How Hotels Can Turn the Sharing Economy & Local Area Trend Into an Opportunity
By David Millili Chief Executive Officer, Runtiz | January 06, 2019
Alternative accommodation sites, most notably Airbnb, are putting pressure on hotels and have changed the hospitality landscape as never before. Airbnb reports that in New York City, their guest stays average 6.4 nights versus 3.9 for hotels. They also claim that their guests spend $880 at NYC businesses, compared to $690 for average NY visitors. Notably, 82% of Airbnb listings are outside of midtown (Airbnb).
Sure, these are compelling numbers, but let's look at the reality. Most travelers can afford to stay longer and spend money when they pay lower rates for a home rental with fewer services that is outside of the main tourist areas. It's not that Airbnb isn't a threat, but I'm with Hilton CEO Christopher Nasetta in believing that the sharing economy is "a different business," the reason he says Hilton won't be joining Marriott and Hyatt in the private accommodations sector (Skift).
In fact, where Airbnb and other alternative rental sites have the most significant impact is in high-demand periods when hotels sell out and competition from rentals can serve to drive down room rates. But the overall effect, according to a recent report, is 1.3 percent fewer hotel nights booked and a 1.5 percent loss in hotel revenue (Forbes).
We know the sharing economy creates a local area experience that has traveler appeal. To compete, to take back those revenues, hotels must look at their value proposition. Many hoteliers are so consumed by operating their own miniature cities that they have overlooked how to improve the guest experience in a way that can actually capitalize on both what hotels and private accommodations can offer.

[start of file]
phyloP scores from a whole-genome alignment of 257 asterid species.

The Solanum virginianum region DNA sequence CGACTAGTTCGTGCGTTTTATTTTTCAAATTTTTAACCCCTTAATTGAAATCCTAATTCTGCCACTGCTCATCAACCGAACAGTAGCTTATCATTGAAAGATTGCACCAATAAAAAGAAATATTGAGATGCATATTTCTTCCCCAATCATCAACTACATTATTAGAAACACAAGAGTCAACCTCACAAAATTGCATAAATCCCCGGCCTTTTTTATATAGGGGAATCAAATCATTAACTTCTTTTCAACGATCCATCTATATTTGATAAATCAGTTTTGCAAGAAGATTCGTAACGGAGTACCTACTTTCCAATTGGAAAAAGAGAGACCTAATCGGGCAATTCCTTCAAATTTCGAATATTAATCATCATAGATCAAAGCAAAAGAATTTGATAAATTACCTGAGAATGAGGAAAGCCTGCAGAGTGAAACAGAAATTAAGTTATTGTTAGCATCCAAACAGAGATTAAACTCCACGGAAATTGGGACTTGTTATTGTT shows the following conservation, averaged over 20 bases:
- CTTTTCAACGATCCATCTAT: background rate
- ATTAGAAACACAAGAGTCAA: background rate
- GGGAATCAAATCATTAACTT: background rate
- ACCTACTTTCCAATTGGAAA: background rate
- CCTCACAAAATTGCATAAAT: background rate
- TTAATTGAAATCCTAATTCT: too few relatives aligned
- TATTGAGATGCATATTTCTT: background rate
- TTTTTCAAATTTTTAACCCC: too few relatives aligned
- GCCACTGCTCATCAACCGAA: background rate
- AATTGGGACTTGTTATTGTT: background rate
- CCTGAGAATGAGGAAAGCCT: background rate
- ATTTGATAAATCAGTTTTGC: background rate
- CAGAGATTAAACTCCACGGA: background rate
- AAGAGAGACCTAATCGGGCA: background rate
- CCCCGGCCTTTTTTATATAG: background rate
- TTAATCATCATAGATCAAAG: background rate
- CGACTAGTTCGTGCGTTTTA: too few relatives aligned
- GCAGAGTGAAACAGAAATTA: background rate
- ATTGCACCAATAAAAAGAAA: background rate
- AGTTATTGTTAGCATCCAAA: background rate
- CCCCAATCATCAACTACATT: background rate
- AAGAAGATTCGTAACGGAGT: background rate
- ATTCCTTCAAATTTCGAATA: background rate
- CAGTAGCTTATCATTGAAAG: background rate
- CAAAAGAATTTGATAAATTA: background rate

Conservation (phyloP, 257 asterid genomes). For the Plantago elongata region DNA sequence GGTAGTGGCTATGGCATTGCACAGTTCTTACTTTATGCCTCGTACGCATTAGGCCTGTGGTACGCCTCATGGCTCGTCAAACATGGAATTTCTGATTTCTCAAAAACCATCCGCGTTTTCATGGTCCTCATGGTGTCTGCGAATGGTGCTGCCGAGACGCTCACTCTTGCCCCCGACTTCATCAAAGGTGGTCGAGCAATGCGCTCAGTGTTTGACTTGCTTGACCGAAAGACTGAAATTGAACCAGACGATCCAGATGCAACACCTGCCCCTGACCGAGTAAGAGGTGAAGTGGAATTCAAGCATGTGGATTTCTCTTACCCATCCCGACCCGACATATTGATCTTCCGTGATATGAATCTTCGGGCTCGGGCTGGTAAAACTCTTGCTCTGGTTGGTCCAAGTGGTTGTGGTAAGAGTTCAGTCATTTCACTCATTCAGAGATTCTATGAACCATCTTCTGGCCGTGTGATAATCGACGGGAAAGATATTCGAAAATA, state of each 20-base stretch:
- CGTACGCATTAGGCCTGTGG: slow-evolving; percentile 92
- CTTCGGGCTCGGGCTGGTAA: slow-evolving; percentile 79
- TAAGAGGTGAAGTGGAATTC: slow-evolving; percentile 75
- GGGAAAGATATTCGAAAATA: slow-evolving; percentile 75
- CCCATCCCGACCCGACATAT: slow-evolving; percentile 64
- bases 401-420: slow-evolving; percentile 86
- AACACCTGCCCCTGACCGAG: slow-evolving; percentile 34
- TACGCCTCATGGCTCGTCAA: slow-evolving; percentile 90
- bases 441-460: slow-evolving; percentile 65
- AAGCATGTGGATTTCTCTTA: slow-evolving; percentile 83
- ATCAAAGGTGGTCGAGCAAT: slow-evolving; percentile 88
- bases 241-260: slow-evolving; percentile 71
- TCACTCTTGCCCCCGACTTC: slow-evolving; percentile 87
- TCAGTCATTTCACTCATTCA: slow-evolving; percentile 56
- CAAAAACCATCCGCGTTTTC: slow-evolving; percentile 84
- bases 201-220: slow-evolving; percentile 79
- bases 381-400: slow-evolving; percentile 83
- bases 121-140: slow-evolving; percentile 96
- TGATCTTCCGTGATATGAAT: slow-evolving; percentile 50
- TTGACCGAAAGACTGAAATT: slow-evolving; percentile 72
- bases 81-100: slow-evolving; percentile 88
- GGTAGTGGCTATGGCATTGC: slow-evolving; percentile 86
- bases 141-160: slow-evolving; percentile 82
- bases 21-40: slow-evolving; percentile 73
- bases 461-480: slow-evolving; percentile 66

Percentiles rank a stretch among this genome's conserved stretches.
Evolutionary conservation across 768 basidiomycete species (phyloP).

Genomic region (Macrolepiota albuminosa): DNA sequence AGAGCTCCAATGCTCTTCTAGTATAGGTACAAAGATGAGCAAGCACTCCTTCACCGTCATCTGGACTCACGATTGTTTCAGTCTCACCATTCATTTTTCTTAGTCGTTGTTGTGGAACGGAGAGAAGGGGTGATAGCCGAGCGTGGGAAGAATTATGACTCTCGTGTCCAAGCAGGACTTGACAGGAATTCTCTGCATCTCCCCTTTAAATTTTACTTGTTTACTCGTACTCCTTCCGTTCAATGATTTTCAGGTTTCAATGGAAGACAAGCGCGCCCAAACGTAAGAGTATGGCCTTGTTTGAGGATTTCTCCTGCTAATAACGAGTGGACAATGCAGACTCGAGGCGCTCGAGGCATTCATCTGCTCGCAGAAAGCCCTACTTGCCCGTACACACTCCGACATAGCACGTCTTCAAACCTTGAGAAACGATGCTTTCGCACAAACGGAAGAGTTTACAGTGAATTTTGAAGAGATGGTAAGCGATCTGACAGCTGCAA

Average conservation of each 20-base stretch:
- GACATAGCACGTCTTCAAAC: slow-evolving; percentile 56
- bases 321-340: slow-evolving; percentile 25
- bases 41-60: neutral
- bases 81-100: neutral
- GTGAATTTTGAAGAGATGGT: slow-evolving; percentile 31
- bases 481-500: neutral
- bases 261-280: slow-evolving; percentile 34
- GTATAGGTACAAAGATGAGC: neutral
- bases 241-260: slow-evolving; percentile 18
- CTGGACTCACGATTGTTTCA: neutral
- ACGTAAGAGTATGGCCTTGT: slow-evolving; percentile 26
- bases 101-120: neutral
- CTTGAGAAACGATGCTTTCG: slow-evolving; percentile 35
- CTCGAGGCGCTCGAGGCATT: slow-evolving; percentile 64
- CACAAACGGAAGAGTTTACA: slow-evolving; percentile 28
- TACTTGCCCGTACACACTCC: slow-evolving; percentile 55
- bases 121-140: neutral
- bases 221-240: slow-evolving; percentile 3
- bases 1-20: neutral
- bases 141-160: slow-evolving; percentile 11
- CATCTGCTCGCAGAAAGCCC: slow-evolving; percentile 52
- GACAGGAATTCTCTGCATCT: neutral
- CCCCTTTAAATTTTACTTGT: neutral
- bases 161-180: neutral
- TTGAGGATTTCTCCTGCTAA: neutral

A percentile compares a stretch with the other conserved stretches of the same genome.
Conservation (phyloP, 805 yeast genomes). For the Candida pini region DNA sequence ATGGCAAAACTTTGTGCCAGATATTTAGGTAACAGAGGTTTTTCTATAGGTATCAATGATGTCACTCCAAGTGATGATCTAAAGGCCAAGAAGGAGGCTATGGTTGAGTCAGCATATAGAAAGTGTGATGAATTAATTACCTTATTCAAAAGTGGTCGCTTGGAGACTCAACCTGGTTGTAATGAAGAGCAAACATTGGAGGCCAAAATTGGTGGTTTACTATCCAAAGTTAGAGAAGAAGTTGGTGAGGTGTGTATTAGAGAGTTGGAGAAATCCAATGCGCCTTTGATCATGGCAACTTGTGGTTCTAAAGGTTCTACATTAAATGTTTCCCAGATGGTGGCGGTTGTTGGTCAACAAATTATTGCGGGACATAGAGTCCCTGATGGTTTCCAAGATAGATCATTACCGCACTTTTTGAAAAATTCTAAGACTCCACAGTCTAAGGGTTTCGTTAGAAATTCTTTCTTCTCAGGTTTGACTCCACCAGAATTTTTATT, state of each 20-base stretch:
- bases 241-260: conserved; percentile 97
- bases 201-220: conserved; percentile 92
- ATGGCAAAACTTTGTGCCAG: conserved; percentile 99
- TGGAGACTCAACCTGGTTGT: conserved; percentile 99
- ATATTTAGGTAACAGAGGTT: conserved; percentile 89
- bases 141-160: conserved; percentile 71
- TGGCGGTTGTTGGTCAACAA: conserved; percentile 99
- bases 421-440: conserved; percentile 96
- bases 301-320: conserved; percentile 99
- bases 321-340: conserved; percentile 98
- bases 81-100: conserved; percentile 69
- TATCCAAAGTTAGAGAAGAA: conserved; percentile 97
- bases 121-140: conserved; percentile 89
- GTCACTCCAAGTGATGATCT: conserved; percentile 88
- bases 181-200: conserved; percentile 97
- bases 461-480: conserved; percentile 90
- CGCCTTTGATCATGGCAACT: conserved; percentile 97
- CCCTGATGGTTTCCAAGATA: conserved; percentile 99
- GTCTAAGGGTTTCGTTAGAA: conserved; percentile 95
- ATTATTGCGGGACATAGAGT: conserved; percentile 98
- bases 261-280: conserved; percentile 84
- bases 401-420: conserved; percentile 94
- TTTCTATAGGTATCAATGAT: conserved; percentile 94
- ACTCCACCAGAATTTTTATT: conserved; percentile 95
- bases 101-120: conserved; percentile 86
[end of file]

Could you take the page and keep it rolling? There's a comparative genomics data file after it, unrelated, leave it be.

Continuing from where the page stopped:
The Haves: Where Hotels Are Already Succeeding
What private accommodations companies own are platforms and data. The Airbnbs and Homeaways of the world are technologies. Owners provide the product. Where hotels have the first advantage is in owning or managing the product-you have total control. Hotels appeal to the side of travelers that desires security. Travelers are more confident in the product; they aren't just relying on sharing site review and traveler photos to decide on a space. They have the confidence that rooms will deliver on the promise and that if they don't, the issue will be remedied.Frankly, guests don't want to spend that much of their time in the room anyway. Most of them want to be out in the world having the local experiences sharing sites have built themselves on; the sleeping space is a vehicle for an experience.
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